Aboriginal rights: a missed opportunity

The new ALP minority government relies on independents Andrew Wilkie, Rod Oakshott and Tony Windsor as well as the Greens. They have all shown some commitment to Aboriginal rights beyond mere symbolism. If the ALP chose to, it could use this parliament to push forward on Aboriginal rights and correct these wrongs. A start would be the abolition of the NT intervention, but the current policy direction says this is unlikely.
Aboriginal affairs minister
Jenny Macklin
(Image: Photoshopped)

Peter Robson Green Left Weekly September 19, 2010

Despite several symbolic gestures by state and national governments, no real plan has been put forward to reduce chronic inequality in Aboriginal Australia.

As part of a deal to set up a minority government, the federal ALP has agreed to a referendum to change the constitution so that it recognises Aboriginal people. On September 8, the NSW parliament passed legislation doing the same for the NSW constitution.

These symbolic gestures are overdue, but without a commitment to provide adequate resources to overcome the long-term inequalities between Aboriginal and non-Aboriginal people little will change.

Unfortunately, PM Julia Gillard's appointments to her post-election ministry suggest a business-as-usual approach to Aboriginal affairs, despite the symbolism.

On September 12, Gillard announced her ministerial line-up and said the post of Aboriginal health minister was to be abolished. The portfolio's responsibilities were instead to be divided among the health and Aboriginal affairs departments.

After the Australian Medical Association (AMA) and several Aboriginal health services condemned the axing of the position, Gillard backflipped on September 14 and extended Lingiari MP Warren Snowdon's tenure as Indigenous health minister.

On September 13, Oxfam said that dropping the position could worsen Aboriginal health, which was in a state of crisis. Oxfam said: "Indigenous Australians die on average between 10 and 17 years younger than other Australians. A baby born to an Indigenous mother is still between two and three times as likely to die before the age of four."

Snowdon's reinstatement as Indigenous health minister was criticised by the AMA. Northern Territory AMA president Dr Paul Bauert said on September 14: "The problem was that I don't think in his first three years in this position that he was given adequate resources and infrastructure to achieve some of these outcomes."

Aboriginal and Torres Strait Islander Social Justice Commissioner Mick Gooda said on September 13: "While we have seen a bipartisan commitment to close the Indigenous life expectancy gap, a national agreement from [state and federal governments], and a down-payment on funding, we now need a plan for how government will see these commitments through.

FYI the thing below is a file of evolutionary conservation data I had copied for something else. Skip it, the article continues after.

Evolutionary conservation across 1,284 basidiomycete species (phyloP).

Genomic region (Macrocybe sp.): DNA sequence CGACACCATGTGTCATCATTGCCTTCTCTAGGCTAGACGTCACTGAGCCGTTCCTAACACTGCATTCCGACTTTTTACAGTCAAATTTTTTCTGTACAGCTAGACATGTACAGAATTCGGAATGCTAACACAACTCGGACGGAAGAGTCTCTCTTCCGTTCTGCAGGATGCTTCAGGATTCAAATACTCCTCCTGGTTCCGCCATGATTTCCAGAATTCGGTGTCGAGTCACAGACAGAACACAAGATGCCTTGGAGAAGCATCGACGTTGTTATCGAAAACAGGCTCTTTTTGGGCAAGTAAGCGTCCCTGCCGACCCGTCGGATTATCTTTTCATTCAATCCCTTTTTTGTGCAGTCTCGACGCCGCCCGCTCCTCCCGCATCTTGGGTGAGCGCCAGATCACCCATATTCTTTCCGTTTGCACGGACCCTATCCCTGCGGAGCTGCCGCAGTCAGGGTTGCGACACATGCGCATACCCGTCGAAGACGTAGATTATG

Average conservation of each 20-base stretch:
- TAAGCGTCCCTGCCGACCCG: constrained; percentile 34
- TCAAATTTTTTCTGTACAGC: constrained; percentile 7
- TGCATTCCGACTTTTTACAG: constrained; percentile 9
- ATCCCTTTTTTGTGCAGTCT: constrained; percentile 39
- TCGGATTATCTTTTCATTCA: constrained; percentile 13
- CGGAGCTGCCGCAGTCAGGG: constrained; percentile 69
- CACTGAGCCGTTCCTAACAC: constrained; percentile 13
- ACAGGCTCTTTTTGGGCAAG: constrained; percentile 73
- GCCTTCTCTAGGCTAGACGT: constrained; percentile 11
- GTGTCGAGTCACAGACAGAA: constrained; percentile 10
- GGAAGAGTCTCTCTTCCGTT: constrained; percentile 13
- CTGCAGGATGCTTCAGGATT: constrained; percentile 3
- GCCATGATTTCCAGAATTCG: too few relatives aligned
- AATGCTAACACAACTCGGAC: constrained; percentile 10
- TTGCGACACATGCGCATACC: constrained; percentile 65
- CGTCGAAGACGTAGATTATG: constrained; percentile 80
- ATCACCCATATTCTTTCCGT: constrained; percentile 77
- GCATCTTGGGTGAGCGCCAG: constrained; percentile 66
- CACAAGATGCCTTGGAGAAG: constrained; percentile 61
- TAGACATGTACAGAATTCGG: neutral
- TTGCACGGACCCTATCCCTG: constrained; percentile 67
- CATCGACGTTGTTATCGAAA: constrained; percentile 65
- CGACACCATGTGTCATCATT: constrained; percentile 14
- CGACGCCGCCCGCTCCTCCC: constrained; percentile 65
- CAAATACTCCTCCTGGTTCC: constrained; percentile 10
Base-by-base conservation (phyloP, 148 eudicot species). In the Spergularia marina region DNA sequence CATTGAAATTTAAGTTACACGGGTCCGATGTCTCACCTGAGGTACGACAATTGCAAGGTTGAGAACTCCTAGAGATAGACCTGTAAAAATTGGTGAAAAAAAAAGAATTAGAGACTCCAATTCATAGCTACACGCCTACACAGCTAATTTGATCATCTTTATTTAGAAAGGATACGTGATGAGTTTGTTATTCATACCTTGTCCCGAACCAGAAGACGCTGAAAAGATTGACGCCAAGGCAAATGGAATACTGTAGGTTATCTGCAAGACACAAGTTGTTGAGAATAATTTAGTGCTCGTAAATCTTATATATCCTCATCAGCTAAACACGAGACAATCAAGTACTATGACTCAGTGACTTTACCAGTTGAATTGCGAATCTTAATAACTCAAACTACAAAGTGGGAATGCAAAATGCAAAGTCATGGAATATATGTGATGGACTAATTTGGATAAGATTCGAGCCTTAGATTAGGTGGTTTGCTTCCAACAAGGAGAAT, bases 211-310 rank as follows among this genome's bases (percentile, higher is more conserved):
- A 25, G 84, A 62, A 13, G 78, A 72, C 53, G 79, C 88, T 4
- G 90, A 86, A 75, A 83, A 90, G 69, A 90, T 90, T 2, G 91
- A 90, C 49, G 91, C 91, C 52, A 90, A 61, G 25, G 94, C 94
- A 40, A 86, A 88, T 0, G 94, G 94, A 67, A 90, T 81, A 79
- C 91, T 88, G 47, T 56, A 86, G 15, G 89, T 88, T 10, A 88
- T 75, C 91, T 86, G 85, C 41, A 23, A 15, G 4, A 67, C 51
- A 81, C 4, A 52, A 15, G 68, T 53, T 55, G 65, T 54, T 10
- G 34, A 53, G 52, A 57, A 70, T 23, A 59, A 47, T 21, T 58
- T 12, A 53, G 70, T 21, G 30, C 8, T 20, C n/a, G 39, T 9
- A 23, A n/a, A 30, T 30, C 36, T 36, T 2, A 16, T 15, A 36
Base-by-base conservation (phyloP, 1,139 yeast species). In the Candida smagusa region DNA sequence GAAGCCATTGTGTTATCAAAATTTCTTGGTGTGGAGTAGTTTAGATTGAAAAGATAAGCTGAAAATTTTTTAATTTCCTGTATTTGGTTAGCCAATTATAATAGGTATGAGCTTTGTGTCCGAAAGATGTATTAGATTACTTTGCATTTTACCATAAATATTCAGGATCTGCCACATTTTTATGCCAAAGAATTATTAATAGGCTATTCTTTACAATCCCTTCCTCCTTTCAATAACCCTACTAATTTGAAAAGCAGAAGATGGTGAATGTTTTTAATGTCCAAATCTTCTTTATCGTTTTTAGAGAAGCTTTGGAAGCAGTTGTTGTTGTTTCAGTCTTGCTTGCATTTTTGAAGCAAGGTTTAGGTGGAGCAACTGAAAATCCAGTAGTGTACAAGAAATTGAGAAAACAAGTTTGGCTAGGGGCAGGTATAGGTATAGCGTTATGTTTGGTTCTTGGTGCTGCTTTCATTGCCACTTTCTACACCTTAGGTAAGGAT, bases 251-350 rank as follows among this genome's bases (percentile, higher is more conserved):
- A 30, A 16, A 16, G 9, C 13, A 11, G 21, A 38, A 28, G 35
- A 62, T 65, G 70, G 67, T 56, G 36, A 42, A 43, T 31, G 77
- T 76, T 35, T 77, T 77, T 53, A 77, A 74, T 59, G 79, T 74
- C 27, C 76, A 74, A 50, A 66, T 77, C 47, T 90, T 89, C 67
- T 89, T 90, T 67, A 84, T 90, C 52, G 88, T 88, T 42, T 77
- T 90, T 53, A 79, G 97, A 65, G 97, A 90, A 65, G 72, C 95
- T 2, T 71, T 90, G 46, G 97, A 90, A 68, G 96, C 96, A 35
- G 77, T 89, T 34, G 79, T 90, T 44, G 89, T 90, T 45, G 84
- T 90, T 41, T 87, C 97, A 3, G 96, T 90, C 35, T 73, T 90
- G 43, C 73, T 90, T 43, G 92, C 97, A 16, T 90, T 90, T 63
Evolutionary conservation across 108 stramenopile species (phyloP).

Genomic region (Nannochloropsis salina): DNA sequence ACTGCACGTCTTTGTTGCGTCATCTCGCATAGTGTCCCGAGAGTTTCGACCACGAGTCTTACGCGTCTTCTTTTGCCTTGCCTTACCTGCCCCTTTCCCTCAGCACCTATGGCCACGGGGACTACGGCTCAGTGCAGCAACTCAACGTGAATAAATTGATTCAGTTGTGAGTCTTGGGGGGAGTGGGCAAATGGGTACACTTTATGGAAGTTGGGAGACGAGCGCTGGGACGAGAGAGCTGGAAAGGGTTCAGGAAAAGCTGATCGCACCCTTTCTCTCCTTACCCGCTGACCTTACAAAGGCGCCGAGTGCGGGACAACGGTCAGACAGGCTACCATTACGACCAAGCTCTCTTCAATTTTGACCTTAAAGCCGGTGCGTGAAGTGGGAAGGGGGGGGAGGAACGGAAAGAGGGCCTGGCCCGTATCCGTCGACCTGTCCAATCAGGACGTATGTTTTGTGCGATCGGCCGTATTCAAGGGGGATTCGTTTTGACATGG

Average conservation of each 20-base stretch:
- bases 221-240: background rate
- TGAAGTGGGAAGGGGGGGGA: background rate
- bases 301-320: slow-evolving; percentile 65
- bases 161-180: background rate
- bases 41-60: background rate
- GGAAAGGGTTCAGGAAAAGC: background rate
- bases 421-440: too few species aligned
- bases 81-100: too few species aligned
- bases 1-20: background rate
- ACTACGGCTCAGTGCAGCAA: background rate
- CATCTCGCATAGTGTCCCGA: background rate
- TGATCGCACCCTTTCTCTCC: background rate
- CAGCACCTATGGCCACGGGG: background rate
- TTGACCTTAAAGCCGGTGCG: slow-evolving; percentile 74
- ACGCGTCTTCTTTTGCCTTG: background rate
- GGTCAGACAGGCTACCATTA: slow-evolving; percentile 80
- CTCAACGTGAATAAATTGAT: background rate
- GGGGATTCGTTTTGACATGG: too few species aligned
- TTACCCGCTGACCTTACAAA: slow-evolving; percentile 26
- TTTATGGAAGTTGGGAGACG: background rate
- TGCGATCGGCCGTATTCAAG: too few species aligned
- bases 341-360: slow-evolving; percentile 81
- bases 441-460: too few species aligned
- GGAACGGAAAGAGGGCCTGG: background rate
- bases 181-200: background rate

"This plan needs to be developed in partnership with Aboriginal and Torres Strait Islander people and needs to address existing health inequalities around the country."

Snowdon had a huge swing against him in his safe seat in the August 21 federal elections, which he put down to ALP support for the NT intervention. The intervention was condemned as racist by the UN Committee for the Elimination of Racial Discrimination on August 27.

The other ministerial position under attack is that of Aboriginal affairs minister Jenny Macklin. Macklin was the minister who continued the intervention under the ALP, and was the architect of legislation that would extend its policies to other parts of Australia after July 2011.

NSW Aboriginal Land Council CEO Geoff Scott wrote an opinion piece for ABC Online's The Drum on September 14. He condemned Macklin for not listening to Aboriginal people and hanging her government's support for Aboriginal rights on the NT intervention, which he called a failure.

He said: "The government view, supported by many, including some Aboriginal people, to reduce people to the status of beggars in their own land as a prerequisite for receiving assistance is not one which any fair-minded person could support."

He went on to list the failure of the ALP government to follow through on its stated support for Aboriginal rights.

"In opposition" he said, "[Macklin's] party promised reparations for the Stolen Generations. In government, Macklin and Rudd broke the promise.

"In opposition, Macklin's party promised to move Australia Day to a more appropriate date. In office, it refused.

"In opposition, Macklin's party promised an immediate boost to legal aid funding. In opposition, it delivered cuts in its first two budgets.

"Jenny Macklin promised a review of the Northern Territory intervention in opposition. In government, she ordered a review which cost Australian taxpayers $3 million. It recommended significant and widespread changes to the intervention.

"Macklin ignored her own report, putting her among such company as Amanda Vanstone, the Liberal Minister for Indigenous Affairs who ordered a $2 million review into ATSIC, and then completely ignored its recommendations."

The new ALP minority government relies on independents Andrew Wilkie, Rod Oakshott and Tony Windsor as well as the Greens. They have all shown some commitment to Aboriginal rights beyond mere symbolism.

If the ALP chose to, it could use this parliament to push forward on Aboriginal rights and correct these wrongs. A start would be the abolition of the NT intervention, but the current policy direction says this is unlikely.

From GLW issue 853